so don’t wind me up.
I could get weird,
with too much stimulation.
© Neil Hayes and neilhayeswriter
Fiction & Nonfiction
The people of Wales speak a whole other language. I am not speaking about the 20% of the population who actually speak the Welsh language. I mean the rest who speak English, more commonly referred to as Wenglish. A strange combination of languages; people use Welsh words, which they often don’t really know the meaning of, as part of their everyday English.
But a dissection of Wenglish can wait for another day. All regions in Britain also use a healthy dose of regional slang, and Wales is no different. For example, when I hear the word “Lush” I do not think of thick, green grass rolling across the hills. I do not think of an extravagant meal in an ornately decorated restaurant. I think of two women standing in a clothes shop looking at a dress saying, “That’s lush that is!”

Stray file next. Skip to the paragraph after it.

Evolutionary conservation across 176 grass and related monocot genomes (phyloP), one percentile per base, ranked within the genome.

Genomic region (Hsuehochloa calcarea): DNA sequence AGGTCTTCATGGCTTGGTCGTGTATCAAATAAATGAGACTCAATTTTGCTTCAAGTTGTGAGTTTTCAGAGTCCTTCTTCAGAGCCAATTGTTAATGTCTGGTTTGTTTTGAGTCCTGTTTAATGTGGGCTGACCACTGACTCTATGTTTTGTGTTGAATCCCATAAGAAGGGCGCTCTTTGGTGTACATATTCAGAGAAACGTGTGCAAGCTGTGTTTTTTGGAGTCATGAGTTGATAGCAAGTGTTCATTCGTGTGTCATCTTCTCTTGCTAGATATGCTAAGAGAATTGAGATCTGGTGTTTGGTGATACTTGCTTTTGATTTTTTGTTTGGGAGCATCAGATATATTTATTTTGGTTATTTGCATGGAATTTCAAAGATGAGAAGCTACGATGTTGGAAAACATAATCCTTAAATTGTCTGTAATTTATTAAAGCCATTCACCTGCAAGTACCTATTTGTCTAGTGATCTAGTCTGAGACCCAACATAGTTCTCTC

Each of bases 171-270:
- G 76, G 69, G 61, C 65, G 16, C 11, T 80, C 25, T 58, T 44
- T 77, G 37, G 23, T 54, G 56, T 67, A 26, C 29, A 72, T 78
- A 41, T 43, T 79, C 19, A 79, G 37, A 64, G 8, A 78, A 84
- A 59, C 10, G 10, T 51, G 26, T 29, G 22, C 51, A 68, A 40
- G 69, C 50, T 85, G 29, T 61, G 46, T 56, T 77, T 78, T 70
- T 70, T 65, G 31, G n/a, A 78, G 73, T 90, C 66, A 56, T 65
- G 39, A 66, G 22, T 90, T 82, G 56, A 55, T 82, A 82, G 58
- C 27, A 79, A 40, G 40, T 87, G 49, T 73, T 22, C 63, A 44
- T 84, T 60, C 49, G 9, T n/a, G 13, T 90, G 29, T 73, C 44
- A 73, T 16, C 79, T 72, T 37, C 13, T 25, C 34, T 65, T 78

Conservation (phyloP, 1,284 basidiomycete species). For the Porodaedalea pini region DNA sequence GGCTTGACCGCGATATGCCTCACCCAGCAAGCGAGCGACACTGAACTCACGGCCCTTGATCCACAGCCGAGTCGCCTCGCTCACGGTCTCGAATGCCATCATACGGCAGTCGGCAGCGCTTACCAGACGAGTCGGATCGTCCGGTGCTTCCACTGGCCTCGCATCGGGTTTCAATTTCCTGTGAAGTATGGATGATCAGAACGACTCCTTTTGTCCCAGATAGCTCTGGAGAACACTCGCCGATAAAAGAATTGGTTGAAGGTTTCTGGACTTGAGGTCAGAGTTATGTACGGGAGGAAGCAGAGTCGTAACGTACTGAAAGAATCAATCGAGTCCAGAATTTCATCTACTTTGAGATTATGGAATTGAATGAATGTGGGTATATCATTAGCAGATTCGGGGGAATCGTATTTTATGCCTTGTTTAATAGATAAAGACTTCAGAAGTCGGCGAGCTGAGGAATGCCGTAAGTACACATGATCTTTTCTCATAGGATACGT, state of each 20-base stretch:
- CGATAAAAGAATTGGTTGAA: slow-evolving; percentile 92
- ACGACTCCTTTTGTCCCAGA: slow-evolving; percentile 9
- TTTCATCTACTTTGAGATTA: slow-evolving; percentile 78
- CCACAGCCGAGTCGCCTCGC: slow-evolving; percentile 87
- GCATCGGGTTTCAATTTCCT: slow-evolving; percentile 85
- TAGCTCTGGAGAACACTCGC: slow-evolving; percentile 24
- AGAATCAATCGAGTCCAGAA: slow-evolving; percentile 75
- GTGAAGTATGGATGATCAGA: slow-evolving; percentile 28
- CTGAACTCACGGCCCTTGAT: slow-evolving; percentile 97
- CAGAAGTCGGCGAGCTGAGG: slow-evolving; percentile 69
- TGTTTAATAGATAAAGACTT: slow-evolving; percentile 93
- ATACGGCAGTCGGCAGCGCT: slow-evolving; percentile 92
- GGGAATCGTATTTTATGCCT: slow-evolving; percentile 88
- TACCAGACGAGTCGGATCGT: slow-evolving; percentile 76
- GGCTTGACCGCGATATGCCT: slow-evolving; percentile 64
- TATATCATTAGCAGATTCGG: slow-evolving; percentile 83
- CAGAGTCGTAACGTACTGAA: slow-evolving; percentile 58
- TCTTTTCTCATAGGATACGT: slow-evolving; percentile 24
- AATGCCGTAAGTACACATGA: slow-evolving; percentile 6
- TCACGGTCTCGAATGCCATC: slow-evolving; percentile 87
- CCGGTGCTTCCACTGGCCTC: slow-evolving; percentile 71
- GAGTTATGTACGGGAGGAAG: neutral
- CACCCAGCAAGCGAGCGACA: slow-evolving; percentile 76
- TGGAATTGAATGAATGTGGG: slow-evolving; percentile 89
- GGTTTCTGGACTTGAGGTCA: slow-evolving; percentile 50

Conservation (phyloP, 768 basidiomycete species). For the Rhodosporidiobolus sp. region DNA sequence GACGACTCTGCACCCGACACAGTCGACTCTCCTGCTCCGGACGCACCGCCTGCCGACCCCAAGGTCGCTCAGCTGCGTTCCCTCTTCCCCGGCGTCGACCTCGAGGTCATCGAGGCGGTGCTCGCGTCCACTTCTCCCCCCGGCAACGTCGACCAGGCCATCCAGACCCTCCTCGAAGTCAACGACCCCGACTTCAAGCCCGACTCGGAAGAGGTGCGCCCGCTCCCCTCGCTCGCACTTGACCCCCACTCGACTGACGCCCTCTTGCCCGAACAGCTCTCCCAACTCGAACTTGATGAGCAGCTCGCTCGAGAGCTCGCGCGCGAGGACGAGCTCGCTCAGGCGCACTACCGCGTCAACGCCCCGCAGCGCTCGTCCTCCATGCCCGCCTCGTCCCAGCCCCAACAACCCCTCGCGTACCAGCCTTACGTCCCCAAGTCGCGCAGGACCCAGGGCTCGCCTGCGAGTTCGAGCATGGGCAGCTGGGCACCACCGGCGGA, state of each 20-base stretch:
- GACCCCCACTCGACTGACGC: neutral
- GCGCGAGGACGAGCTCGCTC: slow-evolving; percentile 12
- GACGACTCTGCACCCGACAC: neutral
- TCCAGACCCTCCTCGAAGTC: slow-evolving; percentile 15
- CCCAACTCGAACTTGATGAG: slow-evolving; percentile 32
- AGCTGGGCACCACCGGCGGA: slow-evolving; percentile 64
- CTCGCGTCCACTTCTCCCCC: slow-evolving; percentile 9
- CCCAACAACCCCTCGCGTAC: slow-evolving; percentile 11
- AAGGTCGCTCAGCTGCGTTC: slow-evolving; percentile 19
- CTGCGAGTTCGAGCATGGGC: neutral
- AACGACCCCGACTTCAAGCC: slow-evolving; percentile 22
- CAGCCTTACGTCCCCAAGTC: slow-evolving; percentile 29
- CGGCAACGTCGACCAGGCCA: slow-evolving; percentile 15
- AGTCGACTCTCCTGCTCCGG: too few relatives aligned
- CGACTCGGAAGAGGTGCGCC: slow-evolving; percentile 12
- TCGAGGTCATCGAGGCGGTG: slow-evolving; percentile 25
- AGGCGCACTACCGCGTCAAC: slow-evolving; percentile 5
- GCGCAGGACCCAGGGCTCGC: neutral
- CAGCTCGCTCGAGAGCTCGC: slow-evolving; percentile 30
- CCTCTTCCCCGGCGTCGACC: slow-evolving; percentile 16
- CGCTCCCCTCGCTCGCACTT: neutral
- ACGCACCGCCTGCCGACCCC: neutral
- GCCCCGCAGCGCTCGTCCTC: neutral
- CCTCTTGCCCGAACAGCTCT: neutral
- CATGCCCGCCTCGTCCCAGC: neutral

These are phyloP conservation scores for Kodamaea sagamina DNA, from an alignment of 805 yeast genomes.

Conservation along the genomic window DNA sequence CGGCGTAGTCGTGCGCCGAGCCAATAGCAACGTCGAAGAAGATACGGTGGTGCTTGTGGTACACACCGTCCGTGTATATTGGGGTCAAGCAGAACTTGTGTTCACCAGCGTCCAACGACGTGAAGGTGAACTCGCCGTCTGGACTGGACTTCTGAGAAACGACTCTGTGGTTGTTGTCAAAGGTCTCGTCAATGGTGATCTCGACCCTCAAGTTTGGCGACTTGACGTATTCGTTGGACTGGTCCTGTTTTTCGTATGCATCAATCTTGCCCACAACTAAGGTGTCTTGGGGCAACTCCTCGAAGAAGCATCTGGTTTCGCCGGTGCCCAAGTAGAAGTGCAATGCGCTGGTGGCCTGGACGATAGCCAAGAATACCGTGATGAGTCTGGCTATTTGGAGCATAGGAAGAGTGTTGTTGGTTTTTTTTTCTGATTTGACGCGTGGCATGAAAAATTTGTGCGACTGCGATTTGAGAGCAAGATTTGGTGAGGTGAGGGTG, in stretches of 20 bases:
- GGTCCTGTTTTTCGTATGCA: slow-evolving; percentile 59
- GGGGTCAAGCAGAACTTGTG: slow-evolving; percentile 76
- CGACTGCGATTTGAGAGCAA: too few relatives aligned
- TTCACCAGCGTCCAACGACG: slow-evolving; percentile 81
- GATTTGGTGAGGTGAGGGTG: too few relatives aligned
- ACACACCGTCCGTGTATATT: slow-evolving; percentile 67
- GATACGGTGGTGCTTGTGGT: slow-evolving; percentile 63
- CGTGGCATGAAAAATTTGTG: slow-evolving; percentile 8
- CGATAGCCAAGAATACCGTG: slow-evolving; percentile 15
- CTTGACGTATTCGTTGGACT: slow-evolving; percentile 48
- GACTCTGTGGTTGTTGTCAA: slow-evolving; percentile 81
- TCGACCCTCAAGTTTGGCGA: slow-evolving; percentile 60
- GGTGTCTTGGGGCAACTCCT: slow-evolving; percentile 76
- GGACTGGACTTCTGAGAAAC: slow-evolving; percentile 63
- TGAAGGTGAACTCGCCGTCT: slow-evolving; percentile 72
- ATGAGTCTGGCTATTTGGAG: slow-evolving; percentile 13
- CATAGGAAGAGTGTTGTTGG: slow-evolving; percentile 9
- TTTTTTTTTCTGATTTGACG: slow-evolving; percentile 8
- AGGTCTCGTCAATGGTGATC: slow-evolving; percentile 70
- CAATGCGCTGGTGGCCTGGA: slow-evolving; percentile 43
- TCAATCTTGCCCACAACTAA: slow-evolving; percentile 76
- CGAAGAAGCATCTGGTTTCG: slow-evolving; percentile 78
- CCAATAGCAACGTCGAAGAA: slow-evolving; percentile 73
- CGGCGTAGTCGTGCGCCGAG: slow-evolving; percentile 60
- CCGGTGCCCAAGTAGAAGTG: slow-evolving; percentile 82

You see, in Wales, lush simply means really, really nice. Nothing is nicer than if it is lush. Clothes can be lush, you can look lush, you can be lush. My new car is lush, my boyfriend is lush, this pizza is lush. It is simply the highest compliment you can pay to something. If you are ever in Wales, listen out, it won’t be long before you hear it, LUSH!
Text © Neil Hayes and neilsworldofenglish
One word, with so many meanings. What does it bring to mind?
A tart remark which cuts you to the bone.
A tart taste, sharp but satisfying.
A juicy, fruity dessert.
A juicy, fruity woman.
A tarty tart sat eating a tart tart.
I hope she enjoyed it.
© Neil Hayes and neilsworldofenglish